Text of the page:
The Wall Street Journal reveals the lengths to which modern corporations go to make hot soup seem even homier:
Campbell began dissecting its condensed-soup marketing that summer, around when executives had started considering how to refresh the product line.
Researchers interviewed about 40 people at their homes and later in grocery stores. The team also clipped small video cameras to the 40 testers at eye level and had them later watch tape of themselves shopping for soup. Vests that the testers wore captured skin-moisture levels, heart rate, depth and pace of breathing, and posture. Sensors attached to the video monitor tracked eye movements and pupil width.
The researchers found that warmth and other positive attributes people associated with Campbell’s soup at home evaporated when they faced store shelves.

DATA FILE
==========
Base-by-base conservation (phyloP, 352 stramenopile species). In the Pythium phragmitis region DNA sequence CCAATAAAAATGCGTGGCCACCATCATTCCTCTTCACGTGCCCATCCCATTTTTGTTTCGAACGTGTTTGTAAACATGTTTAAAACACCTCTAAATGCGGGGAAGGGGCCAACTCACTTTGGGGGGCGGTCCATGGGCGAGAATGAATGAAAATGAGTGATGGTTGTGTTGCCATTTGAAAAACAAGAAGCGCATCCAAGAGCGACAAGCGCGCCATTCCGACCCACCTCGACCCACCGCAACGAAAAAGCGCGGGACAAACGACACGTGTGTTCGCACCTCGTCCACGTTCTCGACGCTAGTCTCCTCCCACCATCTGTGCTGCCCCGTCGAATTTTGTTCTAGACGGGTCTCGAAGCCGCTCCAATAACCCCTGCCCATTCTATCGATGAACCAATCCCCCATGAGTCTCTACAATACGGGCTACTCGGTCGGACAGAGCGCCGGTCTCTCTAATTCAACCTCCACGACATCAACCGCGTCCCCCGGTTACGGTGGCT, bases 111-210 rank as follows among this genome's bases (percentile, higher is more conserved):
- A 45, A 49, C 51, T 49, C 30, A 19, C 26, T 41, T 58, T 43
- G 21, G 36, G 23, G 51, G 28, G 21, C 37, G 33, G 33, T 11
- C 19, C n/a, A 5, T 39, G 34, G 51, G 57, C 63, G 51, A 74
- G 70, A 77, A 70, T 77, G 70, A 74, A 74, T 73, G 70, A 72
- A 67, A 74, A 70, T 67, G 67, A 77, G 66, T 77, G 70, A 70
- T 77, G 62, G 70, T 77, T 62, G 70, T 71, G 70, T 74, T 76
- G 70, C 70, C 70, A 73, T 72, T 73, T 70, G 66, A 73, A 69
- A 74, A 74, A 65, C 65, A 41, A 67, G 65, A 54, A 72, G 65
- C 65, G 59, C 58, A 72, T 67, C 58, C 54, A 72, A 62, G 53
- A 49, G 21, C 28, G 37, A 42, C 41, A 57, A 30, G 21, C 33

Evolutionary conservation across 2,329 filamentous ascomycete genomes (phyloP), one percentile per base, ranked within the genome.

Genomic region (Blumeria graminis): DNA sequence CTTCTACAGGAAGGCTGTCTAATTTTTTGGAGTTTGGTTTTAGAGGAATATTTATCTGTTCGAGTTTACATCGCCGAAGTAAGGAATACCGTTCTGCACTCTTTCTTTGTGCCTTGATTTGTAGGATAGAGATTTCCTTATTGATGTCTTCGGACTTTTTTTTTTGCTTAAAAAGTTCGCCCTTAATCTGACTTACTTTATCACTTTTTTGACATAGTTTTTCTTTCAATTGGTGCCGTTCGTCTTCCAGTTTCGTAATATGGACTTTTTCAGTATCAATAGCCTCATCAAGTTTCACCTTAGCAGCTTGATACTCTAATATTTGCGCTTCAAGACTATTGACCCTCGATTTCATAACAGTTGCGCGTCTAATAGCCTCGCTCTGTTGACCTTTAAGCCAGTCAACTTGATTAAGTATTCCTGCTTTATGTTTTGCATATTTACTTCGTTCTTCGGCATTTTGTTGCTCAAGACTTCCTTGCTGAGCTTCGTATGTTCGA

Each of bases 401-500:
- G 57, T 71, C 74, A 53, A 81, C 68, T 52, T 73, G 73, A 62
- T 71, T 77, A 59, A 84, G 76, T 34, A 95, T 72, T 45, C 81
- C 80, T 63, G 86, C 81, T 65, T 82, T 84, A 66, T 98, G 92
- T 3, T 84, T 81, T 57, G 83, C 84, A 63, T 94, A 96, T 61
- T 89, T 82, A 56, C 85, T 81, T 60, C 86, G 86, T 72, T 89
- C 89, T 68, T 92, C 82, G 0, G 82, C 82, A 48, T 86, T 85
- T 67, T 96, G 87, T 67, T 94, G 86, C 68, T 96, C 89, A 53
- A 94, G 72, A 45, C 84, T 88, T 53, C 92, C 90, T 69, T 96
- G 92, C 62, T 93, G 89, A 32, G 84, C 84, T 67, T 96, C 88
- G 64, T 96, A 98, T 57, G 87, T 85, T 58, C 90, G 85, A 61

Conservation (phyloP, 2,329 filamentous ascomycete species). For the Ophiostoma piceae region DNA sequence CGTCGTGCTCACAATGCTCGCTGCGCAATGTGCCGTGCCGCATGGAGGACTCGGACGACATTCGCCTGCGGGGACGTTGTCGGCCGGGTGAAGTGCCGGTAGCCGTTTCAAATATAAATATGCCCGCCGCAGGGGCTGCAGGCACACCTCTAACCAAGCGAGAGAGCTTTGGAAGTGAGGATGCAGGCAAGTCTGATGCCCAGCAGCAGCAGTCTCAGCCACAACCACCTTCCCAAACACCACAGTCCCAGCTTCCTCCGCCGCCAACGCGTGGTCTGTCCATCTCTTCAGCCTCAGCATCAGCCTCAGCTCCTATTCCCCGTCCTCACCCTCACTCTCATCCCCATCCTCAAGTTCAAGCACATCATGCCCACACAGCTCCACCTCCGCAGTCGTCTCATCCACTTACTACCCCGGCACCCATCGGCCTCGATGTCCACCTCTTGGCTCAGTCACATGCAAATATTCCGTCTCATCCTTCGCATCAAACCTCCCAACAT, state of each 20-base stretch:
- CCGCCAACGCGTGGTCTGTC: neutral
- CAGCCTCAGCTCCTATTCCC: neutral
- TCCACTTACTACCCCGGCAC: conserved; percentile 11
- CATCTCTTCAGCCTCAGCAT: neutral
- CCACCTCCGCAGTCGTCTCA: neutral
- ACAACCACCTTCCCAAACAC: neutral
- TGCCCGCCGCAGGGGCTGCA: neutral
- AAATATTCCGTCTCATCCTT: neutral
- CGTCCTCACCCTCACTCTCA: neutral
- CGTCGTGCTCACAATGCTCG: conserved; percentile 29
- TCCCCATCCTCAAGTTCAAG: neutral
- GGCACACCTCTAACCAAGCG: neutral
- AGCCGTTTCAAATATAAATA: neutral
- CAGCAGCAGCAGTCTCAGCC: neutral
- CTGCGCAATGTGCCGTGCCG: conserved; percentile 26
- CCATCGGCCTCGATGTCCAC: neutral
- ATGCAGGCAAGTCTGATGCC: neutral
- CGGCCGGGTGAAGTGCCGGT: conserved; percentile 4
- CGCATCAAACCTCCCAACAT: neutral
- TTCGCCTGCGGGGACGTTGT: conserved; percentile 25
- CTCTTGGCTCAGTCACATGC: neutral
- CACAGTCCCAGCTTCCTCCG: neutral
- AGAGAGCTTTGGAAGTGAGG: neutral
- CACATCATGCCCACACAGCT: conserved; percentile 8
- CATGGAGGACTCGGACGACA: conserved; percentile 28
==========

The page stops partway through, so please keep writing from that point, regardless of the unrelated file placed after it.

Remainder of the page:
Typically, consumers show simultaneous blips in most of their biological metrics when they decide to buy something. These indicate the emotional reward they feel for making a choice and may help drive future purchases, Mr. Marci says.
In interviews, participants also said the soup pictured on the can and shelf labels didn’t look warm. And the big spoon holding a sample of soup on each label provoked little emotional response.
Shoppers will begin seeing changes in the Campbell section of supermarkets this fall. Among them: Condensed-soup varieties will be sectioned into four, color-coded categories such as “taste sensations” in orange and “classic favorites” in light brown. The company’s logo will be smaller and moved lower so it’s not as prominent.
Bear in mind, the stuff in the cans hasn’t changed.